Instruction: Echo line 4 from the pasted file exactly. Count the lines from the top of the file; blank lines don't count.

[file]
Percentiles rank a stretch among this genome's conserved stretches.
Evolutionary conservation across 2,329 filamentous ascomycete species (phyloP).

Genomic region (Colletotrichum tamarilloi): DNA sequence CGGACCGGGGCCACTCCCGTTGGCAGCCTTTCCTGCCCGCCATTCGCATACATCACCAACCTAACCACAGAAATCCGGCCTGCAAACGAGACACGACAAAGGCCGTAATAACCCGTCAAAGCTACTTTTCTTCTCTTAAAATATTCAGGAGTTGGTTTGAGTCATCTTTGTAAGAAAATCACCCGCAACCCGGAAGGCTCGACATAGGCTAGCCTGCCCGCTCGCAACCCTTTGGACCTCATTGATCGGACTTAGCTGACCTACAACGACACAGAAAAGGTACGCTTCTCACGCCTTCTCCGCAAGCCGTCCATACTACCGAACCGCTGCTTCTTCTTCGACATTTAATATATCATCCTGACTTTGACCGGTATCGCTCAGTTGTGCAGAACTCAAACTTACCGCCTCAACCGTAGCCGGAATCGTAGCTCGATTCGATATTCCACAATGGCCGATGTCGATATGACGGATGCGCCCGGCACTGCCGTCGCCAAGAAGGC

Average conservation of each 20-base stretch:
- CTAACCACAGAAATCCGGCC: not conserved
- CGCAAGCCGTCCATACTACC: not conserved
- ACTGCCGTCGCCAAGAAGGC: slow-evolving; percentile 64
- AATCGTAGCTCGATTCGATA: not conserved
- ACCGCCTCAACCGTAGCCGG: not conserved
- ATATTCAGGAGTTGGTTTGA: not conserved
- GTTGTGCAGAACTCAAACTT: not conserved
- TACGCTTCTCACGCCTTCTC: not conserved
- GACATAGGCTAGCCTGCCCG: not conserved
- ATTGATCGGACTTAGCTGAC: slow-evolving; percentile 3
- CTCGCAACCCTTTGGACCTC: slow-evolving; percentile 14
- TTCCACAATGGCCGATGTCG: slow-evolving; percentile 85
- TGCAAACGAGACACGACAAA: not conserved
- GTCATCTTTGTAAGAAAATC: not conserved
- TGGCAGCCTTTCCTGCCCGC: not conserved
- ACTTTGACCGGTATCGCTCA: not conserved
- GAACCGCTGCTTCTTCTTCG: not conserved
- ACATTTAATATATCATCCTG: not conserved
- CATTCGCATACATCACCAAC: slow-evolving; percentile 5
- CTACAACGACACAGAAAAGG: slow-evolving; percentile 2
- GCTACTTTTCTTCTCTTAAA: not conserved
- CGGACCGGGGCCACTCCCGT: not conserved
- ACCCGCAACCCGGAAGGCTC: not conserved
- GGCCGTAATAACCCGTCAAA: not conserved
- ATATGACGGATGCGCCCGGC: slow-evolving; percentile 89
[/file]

Average conservation of each 20-base stretch: